Teenagers can be pretty creative in their pursuit of a cheap buzz. Last month we reported on the "cinnamon challenge," which involves snarfing down a spoonful of the powdered spice.
Now we've got teens quaffing hand sanitizer, and ending up sick in the ER.
A spike in the number of teenagers who became ill after drinking hand sanitizer in Los Angeles County — 16 cases in March and April, according to the California Poison Control System. Now there's a flurry of reports from other parts of the country, too.
Hand sanitizer kills germs because it's made with ethyl alcohol. That's the same stuff that gives a glass of wine its pleasant buzz. I've never imbibed hand sanitizer, but my guess is that it lacks the complex bouquet of a good cabernet. Indeed, I'd guess that it tastes nasty.
But don't take my word for it. Check out the reaction of comedian Jimmy Kimmel, who did hand sanitizer shots with actor John Cusack on Kimmel's show last night. "I feel cleaner inside," Kimmel said in the video (below). "And I also feel like I'm going to die."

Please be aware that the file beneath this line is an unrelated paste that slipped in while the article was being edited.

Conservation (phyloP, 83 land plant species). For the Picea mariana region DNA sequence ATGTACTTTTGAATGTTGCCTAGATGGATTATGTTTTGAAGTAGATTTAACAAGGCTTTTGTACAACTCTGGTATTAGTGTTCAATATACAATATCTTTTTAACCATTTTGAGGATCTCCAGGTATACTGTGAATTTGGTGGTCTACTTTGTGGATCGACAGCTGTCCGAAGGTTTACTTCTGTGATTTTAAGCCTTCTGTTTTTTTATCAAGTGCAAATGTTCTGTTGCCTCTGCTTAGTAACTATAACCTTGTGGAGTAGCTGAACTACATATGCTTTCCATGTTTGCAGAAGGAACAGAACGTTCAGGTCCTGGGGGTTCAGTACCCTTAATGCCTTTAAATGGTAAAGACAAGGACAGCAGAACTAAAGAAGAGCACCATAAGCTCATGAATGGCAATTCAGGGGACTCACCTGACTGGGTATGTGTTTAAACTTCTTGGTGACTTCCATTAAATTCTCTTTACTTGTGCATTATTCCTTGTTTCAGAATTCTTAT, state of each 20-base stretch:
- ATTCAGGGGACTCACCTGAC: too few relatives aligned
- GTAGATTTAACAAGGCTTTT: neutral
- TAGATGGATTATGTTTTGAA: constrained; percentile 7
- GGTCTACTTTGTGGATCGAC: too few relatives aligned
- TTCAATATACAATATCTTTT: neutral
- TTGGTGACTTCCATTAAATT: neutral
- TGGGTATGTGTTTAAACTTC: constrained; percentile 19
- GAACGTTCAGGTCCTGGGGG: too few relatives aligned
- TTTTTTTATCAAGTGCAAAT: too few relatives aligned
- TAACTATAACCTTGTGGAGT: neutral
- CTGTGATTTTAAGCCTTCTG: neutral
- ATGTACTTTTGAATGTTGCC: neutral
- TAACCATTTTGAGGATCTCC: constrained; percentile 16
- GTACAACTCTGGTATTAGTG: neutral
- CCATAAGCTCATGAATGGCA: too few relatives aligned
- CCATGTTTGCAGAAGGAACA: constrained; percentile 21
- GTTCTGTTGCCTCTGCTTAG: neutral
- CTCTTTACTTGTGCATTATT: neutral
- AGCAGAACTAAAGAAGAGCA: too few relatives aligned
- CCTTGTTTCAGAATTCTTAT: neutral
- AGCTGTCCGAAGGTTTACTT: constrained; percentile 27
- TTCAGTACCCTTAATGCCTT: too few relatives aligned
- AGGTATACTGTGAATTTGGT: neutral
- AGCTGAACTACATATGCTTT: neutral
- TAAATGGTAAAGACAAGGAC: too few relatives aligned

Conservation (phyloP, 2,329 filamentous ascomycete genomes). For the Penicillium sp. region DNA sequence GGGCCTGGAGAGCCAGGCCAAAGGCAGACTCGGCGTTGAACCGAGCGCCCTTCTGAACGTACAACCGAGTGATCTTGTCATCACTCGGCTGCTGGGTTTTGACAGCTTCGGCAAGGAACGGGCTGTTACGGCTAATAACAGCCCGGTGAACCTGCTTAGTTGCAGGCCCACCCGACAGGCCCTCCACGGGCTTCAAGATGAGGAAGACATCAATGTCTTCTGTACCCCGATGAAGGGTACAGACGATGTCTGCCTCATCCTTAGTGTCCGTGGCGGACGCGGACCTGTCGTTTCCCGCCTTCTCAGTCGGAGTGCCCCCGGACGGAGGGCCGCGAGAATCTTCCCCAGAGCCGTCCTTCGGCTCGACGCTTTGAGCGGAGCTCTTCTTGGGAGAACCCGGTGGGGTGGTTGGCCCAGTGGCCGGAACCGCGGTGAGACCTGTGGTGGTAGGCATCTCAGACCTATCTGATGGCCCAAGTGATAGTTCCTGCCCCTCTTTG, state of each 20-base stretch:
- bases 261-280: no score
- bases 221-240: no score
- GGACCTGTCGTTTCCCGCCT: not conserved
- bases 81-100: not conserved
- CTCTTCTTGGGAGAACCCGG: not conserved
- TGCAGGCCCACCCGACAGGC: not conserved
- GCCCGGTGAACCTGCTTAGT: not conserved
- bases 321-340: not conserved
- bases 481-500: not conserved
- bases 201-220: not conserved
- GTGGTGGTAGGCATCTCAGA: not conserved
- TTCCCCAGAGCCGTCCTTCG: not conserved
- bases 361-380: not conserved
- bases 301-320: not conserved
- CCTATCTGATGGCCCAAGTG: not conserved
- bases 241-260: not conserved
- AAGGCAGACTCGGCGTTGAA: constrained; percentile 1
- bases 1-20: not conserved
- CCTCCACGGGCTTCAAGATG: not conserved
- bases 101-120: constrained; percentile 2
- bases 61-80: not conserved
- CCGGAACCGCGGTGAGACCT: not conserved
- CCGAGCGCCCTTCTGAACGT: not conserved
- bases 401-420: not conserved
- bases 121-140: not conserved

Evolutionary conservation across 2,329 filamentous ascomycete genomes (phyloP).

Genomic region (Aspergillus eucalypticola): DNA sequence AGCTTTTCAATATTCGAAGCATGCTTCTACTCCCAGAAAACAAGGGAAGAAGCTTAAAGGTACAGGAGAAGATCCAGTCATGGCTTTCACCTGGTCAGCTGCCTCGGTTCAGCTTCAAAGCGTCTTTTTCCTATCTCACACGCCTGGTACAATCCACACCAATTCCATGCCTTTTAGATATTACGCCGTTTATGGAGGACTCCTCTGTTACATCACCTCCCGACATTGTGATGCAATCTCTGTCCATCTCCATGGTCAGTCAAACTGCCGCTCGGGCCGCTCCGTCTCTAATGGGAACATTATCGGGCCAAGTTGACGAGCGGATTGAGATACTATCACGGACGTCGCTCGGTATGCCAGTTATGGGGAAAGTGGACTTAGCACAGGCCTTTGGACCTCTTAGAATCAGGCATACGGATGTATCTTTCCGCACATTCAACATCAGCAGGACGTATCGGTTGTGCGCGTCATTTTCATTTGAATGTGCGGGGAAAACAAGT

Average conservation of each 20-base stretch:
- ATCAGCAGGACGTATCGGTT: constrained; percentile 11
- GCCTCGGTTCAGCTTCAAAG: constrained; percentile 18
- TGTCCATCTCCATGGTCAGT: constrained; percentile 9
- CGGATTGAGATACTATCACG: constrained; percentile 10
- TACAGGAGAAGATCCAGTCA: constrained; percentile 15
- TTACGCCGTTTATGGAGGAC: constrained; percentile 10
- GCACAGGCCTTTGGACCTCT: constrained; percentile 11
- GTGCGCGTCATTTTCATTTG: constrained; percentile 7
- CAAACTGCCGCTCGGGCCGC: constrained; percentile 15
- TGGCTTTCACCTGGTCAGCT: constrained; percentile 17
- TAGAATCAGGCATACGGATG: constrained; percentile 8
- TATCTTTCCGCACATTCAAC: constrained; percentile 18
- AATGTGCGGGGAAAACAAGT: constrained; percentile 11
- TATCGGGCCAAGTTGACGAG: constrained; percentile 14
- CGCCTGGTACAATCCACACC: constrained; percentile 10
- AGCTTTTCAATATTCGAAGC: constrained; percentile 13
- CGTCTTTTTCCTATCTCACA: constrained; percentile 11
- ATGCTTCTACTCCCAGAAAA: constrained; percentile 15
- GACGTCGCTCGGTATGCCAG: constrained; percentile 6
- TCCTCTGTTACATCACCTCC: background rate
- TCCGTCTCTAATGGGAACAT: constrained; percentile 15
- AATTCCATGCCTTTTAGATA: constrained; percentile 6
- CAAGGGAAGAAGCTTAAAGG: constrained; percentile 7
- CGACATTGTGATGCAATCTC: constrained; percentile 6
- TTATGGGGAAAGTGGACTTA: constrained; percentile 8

Teenagers apparently agree, and some have been using salt in an attempt to separate the gel from the alcohol.
Hand sanitizers are typically about 60 percent alcohol, according to Cyrus Rangan, an assistant medical director for California Poison Control. That's 120 proof, on a par with some really strong vodkas. His organization has tracked about 2,600 cases of hand sanitizer ingestion since 2010, most of them in small children who ate it by mistake.
The spike in hand sanitizer poisonings among teenagers is "unusual," Rangan says, which led him to turn to Children's Hospital of Los Angeles to help publicize the issue. No one has died from ingesting hand sanitizer, he says, but ethyl alcohol is toxic.
"Parents should regard hand sanitizer as you would a medication," Rangan says, and keep it tucked away. Inconvenient, to be sure, but "it does give you some measure of control." The other option, he told Shots, is to go for less appealing foam hand sanitizers.
Those of us who weren't born yesterday may recall teenagers' attempts to get a buzz by drinking mouthwash, or Robitussin cough syrup, or even vanilla extract.
Mouthwash now has much less alcohol in it as a result, Rangan says. And many retailers have moved cough syrups with dextromethorphan, the ingredient that provides a bit of a buzz, behind the counter.
Will Purell be the next victim of teenagers' pursuit of mind-altering chemicals, no matter how dopey the form?